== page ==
M. Nasir Afzal

Section of Physiology, Department of Basic Health Sciences, Shifa College of Medicine, Islamabad.

Background:  Misconceptions in Physiology are common and are carried into later years of medical education, perhaps leading to difficulty in understanding Pathology and Medicine later on. To find the prevalence of misconceptions in Respiratory Physiology, one question was asked to 1st, 2nd, 3rd and 4th  year MBBS students while they were still studying basic sciences and the response was analyzed accordingly. Methods: The question was asked “What happens to the tidal volume during exercise?” to 153 MBBS medical students during their first to fourth year medical education and they were asked to pick the right answer from three choices. Results:  The correct answer was picked by 35 % of students from all four classes. Furthermore, class wise distribution of the data revealed that correct answer was given maximally by first year students (45%) and fourth year students (43%). But, only 27% and 8% of second and third year students answered the question correctly. Conclusion: This data shows the extent of prevalence of misconceptions in Respiratory Physiology among medical students during their years of medical education at one medical institute in Pakistan.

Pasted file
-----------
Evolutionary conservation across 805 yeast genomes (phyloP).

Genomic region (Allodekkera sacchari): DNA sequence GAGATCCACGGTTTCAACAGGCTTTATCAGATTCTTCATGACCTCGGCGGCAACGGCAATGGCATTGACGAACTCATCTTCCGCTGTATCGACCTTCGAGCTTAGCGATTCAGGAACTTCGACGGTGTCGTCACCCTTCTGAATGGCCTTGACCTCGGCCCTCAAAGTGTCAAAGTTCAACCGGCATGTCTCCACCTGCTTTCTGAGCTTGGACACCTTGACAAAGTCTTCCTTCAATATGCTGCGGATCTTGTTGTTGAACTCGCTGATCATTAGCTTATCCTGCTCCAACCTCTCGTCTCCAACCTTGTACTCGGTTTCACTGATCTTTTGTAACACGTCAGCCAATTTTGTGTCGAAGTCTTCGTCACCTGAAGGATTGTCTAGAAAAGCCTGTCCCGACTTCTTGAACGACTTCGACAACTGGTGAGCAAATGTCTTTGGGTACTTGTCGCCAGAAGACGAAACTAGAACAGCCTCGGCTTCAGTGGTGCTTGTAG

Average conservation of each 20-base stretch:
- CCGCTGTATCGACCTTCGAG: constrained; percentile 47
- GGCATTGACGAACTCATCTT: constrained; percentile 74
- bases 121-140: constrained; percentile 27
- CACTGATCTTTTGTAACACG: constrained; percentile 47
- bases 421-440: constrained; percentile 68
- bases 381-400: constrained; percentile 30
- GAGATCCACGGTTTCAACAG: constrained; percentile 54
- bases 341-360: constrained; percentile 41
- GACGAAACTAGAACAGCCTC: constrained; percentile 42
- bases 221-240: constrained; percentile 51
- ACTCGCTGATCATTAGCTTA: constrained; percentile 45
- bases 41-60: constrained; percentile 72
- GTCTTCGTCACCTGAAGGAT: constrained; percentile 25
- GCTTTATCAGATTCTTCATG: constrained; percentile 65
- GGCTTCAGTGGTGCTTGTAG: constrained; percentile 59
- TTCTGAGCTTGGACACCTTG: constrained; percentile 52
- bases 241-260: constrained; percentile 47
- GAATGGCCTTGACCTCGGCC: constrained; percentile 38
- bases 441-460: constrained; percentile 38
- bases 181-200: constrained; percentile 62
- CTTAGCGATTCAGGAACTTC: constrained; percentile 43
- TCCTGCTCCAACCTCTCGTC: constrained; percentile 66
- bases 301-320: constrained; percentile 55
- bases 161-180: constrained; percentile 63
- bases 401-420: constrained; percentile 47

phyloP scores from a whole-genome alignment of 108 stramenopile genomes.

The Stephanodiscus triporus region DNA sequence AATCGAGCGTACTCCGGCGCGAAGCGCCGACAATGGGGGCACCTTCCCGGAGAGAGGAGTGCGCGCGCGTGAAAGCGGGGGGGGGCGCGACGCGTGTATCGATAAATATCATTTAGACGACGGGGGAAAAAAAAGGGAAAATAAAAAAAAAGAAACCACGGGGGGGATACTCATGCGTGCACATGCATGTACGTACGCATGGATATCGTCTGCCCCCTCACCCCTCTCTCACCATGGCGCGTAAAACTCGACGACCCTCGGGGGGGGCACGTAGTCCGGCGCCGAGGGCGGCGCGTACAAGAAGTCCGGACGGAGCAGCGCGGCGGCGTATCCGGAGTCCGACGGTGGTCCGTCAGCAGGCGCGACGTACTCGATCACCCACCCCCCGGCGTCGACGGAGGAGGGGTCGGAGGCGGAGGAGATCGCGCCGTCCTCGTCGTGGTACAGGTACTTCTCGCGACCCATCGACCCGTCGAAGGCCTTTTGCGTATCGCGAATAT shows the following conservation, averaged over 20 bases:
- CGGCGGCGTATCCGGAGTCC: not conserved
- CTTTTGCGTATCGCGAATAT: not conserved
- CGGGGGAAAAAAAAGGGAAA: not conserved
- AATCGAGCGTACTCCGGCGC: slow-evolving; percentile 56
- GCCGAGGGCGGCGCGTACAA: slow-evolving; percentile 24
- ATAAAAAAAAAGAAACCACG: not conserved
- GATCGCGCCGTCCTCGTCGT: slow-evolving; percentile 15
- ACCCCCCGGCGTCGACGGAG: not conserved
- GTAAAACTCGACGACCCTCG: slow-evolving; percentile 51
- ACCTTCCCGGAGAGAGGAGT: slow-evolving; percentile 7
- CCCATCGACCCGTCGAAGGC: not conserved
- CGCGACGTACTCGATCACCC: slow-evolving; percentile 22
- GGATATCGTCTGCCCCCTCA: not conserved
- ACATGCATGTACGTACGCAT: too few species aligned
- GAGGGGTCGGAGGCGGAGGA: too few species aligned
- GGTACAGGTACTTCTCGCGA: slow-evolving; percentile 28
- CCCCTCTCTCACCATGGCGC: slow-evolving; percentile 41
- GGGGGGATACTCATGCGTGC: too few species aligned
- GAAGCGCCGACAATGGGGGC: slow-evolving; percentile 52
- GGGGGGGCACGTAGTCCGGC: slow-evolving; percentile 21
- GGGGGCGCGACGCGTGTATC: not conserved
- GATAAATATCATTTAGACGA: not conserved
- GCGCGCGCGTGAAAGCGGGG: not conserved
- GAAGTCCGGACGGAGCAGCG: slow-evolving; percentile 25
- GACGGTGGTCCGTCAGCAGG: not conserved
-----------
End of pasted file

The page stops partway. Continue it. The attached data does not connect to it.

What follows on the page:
Key words: Physiology, misconceptions, students, laboratory, tidal volume


Concept difficulties are often referred to as misconceptions. The problem with misconceptions is that they are often quite persistent, and they seriously interfere with student’s ability to learn Physiology.1 If students understand correctly that how the normal body works (Physiology) then it becomes much easier to understand abnormal body functions (Pathology). Better understanding of Physiology and Pathology ultimately leads to become a good Physician.

Studies have shown students have faulty mental models of many of the things which we expect them to learn in Physiology.1,2 Unless and until these misconceptions are identified, no remedial measures could be taken.

So, the first challenge is to find a misconception and then what to do with that misconception? Questions asked during oral examination or classroom sessions are the diagnostic probes and the given answers are diagnostic signs of possible presence of a misconception. During questioning or follow up questioning, if the answer is wrong or given in an unexpected odd way, means student has faulty mental model of that concept.

Once it is found that a particular misconception is quite prevalent, you try to provide your students learning resources and activities that will assist them in remediating the misconception 3. The present study is an attempt to identify the prevalence of one misconception in Respiratory Physiology at one medical school in Pakistan.


A very prevalent misconception about respiratory Physiology is the “tidal volume”. Students believe that tidal volume is fixed and it cannot increase if breathing frequency increases as occurs during exercise.4